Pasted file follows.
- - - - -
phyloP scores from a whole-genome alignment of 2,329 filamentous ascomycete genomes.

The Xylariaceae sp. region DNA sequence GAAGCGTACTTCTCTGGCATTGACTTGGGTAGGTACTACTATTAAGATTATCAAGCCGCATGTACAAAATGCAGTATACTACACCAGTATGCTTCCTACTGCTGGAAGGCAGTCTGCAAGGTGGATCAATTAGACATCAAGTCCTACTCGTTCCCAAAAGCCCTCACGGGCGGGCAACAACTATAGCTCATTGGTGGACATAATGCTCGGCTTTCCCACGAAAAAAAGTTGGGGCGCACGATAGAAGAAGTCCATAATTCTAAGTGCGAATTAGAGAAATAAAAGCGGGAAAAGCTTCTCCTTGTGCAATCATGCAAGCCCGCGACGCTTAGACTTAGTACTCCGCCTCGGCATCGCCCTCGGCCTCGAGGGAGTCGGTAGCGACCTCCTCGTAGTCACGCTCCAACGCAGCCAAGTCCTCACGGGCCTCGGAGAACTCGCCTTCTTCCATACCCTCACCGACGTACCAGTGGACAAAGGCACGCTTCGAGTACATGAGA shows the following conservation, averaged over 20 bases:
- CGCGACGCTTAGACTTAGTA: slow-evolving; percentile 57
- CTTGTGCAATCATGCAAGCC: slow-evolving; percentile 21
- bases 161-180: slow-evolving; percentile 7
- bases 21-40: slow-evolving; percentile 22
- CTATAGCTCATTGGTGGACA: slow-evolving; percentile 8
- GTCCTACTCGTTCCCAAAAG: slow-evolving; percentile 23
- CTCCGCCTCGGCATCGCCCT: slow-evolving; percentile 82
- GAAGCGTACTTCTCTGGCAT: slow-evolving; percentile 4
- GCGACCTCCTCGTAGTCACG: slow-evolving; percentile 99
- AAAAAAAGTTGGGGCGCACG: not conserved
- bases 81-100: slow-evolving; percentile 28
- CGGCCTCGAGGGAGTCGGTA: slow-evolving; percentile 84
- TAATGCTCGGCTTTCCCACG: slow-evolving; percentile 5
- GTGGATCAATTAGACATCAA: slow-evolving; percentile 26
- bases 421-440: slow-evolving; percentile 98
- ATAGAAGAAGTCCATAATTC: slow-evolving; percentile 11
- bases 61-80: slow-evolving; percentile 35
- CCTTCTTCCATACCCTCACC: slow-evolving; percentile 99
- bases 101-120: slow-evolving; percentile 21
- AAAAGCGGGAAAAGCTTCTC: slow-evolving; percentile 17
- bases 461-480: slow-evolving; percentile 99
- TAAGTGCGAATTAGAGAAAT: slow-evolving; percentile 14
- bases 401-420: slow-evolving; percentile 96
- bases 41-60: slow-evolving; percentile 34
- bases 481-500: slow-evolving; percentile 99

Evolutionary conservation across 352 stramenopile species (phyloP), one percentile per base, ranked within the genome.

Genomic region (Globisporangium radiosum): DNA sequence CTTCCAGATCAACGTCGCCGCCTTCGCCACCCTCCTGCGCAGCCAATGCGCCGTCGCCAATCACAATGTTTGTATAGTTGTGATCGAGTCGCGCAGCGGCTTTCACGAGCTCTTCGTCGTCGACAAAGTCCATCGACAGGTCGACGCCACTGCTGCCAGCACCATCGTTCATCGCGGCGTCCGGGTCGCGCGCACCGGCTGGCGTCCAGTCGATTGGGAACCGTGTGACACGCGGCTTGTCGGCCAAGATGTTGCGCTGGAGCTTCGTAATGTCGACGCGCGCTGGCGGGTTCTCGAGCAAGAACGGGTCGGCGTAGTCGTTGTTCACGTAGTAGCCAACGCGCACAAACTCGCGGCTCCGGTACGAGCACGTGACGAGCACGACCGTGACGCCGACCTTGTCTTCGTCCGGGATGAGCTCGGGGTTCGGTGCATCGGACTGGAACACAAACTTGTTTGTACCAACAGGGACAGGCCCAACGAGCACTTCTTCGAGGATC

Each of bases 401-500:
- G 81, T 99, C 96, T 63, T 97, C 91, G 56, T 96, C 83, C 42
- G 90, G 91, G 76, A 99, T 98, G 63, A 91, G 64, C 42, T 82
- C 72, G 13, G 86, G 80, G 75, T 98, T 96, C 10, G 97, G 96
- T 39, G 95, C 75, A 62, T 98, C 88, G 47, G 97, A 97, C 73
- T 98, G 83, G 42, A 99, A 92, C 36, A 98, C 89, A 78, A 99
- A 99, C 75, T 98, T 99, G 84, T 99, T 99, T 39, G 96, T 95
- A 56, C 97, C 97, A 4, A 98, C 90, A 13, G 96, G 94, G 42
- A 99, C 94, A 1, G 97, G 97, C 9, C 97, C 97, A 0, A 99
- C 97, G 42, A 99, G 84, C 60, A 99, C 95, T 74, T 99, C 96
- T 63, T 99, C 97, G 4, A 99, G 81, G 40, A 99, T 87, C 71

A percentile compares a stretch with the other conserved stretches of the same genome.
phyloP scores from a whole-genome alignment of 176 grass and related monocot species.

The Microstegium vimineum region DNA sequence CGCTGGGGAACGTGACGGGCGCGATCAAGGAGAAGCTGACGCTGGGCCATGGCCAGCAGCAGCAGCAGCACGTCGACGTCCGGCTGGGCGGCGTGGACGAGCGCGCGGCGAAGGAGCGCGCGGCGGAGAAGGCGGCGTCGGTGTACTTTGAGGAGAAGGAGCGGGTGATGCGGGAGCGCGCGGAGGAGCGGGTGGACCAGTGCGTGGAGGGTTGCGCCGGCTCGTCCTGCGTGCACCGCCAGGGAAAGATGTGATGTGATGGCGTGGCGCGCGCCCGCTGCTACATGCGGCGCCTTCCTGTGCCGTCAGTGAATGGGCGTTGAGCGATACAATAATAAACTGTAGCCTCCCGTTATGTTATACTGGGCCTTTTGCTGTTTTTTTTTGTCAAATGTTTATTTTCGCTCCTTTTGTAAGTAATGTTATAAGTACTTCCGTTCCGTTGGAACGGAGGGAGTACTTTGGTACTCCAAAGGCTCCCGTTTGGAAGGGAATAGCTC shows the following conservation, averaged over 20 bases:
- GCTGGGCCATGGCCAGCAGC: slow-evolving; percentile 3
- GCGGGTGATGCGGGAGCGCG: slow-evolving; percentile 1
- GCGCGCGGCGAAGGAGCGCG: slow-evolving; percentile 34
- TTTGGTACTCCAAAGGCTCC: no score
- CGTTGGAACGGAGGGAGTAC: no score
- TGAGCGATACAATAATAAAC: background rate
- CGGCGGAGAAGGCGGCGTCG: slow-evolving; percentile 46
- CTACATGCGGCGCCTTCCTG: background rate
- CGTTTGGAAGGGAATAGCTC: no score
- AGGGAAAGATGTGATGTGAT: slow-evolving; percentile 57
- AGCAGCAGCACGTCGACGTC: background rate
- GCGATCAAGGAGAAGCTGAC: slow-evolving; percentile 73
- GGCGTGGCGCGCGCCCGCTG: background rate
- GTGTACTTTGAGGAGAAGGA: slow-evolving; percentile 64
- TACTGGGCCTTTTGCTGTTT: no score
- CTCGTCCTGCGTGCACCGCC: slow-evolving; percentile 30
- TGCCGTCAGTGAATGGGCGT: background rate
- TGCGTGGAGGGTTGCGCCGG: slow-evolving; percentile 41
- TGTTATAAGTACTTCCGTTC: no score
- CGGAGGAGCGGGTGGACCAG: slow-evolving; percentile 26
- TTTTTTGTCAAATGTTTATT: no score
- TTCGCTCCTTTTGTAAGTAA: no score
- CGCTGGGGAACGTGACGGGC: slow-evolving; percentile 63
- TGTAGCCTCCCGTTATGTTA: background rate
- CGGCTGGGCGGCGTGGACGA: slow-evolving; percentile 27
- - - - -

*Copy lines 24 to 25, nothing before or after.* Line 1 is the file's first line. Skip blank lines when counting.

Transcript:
- TAAGTGCGAATTAGAGAAAT: slow-evolving; percentile 14
- bases 401-420: slow-evolving; percentile 96